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West Asia

'The region's population is growing much more rapidly than the pace of development of water resources. Consequently, per capita availability is decreasing. Of the 11 countries in the region, 8 already have a per capita water use of less than 1 000 m3 a year, and four use less than half of that.'

GEO-2000, page 167

 Some statistics...

*  Most land is either desertified or vulnerable to desertification. Large areas have been affected by salinization, alkalinization and nutrient deposition.

*  Groundwater resources are in a critical condition because the volumes withdrawn far exceed natural recharge rates.

*  Some 1.2 million barrels of oil are spilled into the Persian Gulf annually. The level of petroleum hydrocarbons in the area exceeds that in the North Sea by almost three times and is twice that of the Caribbean Sea.

*  Air pollution has risen to alarming levels, especially in cities of more than one million inhabitants.

*  The oil-producing countries generate from 2-8 times more hazardous waste per capita than does the United States.


The region is facing a number of major environmental issues, of which degradation of water and land resources are the most pressing. Groundwater resources are in a critical condition and major environmental problems are likely to occur in the future unless improved water management plans are put in place.

Land degradation is a serious problem, and the region's rangelands are deteriorating, mainly as a result of overstocking what are essentially fragile ecosystems. Drought, mismanagement of land resources, intensification of agriculture, poor irrigation practices and uncontrolled urbanization have also contributed. Marine and coastal environments have been degraded by overfishing, pollution and habitat destruction. Industrial pollution and management of hazardous wastes also threaten socio-economic development. Over the next decade, urbanization, industrialization, population growth, abuse of agrochemicals, and uncontrolled fishing and hunting are expected to increase pressures on the region's fragile ecosystems and their endemic species.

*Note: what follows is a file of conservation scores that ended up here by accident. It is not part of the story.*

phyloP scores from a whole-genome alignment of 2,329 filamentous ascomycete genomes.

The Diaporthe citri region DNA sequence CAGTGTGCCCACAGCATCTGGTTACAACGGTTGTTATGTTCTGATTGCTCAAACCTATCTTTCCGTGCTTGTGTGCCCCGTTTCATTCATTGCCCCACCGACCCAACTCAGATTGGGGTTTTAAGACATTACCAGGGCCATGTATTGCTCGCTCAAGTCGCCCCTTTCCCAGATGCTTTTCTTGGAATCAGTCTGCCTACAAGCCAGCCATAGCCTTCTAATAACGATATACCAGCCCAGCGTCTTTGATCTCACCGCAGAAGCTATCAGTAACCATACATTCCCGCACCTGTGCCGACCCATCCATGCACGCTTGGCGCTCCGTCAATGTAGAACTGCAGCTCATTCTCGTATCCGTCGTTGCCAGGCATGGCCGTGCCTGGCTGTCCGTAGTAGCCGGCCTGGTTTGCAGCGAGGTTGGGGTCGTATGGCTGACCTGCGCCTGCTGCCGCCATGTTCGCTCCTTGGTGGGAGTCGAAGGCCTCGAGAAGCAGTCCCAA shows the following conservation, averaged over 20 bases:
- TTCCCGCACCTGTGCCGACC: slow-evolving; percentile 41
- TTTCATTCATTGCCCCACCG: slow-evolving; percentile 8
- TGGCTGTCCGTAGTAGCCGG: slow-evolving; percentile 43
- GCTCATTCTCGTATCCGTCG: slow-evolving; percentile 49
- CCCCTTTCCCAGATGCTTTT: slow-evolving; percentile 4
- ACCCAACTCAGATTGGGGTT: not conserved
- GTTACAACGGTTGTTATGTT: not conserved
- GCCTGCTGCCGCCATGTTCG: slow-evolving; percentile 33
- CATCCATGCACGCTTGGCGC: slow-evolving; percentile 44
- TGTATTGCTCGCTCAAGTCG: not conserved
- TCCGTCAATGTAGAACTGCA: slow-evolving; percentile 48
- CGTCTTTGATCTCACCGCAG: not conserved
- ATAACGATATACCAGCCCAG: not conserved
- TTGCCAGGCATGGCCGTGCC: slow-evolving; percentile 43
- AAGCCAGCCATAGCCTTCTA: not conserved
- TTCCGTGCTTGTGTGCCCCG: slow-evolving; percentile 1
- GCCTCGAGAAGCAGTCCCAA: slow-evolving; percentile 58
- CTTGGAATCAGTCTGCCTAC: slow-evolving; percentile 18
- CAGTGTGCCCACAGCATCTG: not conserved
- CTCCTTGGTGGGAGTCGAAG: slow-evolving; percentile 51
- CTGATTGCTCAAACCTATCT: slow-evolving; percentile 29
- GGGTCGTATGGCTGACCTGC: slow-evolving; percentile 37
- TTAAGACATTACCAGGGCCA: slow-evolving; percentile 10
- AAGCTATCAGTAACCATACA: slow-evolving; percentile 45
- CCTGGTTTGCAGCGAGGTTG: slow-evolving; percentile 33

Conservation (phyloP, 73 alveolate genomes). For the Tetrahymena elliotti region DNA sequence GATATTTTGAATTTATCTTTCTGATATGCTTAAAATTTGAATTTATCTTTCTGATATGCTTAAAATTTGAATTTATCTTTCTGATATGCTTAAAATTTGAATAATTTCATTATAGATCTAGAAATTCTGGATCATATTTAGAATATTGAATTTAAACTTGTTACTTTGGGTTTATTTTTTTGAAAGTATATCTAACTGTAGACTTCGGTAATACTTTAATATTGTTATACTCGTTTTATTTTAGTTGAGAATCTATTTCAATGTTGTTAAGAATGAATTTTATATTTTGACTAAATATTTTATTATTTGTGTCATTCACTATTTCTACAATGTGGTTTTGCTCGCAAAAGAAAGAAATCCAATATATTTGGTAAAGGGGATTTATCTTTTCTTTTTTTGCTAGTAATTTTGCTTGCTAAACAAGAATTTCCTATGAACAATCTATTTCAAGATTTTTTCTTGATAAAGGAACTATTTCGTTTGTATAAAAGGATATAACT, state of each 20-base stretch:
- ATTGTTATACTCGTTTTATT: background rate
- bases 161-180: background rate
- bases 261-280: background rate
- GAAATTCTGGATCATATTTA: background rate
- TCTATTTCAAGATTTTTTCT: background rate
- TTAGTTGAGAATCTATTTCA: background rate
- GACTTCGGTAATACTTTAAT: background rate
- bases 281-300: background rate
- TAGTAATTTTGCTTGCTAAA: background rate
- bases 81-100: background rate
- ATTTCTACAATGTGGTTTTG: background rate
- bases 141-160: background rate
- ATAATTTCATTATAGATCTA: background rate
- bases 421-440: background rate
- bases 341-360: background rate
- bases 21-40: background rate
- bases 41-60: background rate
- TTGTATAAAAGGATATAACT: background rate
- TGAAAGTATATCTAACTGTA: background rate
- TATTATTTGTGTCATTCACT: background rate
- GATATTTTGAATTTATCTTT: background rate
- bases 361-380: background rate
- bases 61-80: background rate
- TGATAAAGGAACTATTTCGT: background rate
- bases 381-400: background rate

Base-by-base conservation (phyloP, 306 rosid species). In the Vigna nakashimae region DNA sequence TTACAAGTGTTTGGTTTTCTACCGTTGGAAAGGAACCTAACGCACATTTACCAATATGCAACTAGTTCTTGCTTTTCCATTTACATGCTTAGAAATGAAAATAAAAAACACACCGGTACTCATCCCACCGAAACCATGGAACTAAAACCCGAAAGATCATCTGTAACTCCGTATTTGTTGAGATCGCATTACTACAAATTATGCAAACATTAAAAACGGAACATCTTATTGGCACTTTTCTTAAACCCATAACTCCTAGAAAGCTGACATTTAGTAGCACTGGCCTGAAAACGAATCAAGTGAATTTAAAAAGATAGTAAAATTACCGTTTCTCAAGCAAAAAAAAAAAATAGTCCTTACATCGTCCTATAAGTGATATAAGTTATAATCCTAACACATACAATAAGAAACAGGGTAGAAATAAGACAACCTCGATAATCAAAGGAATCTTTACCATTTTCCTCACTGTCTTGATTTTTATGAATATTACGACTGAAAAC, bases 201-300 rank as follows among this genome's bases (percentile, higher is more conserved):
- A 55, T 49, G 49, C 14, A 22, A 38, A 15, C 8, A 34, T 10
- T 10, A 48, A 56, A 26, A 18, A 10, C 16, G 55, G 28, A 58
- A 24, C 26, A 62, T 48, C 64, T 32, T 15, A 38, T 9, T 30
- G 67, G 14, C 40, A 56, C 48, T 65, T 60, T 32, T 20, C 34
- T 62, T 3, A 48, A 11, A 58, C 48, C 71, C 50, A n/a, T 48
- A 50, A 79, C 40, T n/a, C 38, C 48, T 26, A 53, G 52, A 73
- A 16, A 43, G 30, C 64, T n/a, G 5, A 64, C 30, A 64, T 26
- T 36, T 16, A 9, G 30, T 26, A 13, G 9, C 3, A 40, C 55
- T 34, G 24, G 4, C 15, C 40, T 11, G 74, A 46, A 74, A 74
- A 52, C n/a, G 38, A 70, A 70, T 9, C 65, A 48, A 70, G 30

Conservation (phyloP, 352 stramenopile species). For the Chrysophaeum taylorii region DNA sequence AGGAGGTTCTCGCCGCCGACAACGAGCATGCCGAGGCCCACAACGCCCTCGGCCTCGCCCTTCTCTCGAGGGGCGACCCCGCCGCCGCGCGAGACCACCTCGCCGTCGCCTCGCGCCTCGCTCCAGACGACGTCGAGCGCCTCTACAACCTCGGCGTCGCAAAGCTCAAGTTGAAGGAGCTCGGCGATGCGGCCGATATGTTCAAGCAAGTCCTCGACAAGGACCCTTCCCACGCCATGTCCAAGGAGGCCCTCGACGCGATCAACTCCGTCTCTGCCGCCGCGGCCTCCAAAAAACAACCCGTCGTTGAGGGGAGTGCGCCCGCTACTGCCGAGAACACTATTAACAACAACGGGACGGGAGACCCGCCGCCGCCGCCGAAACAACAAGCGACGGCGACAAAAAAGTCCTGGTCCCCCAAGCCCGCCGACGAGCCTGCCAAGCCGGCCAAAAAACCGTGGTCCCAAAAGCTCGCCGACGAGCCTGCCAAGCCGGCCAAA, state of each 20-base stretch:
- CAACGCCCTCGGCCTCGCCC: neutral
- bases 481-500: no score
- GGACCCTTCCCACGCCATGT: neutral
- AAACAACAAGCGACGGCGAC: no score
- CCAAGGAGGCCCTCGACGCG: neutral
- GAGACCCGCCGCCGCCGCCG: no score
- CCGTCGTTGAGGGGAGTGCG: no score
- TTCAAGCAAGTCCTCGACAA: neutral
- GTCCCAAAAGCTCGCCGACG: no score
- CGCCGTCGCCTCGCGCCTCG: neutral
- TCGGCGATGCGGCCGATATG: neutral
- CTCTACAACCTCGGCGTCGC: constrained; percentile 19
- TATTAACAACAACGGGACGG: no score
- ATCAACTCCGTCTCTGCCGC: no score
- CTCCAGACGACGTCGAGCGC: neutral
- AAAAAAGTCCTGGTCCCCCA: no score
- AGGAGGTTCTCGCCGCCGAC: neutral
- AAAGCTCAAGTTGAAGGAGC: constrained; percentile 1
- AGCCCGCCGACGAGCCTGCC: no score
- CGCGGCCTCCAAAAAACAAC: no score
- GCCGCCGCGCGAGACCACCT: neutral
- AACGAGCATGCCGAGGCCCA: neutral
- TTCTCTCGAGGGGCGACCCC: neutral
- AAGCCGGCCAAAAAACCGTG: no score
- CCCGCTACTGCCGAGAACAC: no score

Renewable water resources, 1995 (m3 per capita)

Click image to enlarge

Renewable water supplies in the Arabian Peninsula are well below the critical 1 000 m3/capita value used to indicate chronic water shortage

The command and control approach, through legislation, is still the main environmental management tool in almost all states. However, several new initiatives are being taken to protect environmental resources and control pollution. In addition, many enterprises such as refineries, petrochemical complexes and metal smelters have begun procedures for obtaining certification under the ISO 14 000 series. Another important approach to resource conservation has been a growing interest in recycling scarce resources, particularly water. In many states on the Arabian Peninsula, municipal wastewater is subjected at least to secondary treatment, and is widely used to irrigate trees planted to green the landscape.

Success in implementing global and regional MEAs in the region is mixed and commitment to such policy tools quite weak. At a national level there has, however, been a significant increase in commitment to sustainable development, and environmental institutions have been given a higher priority and status.

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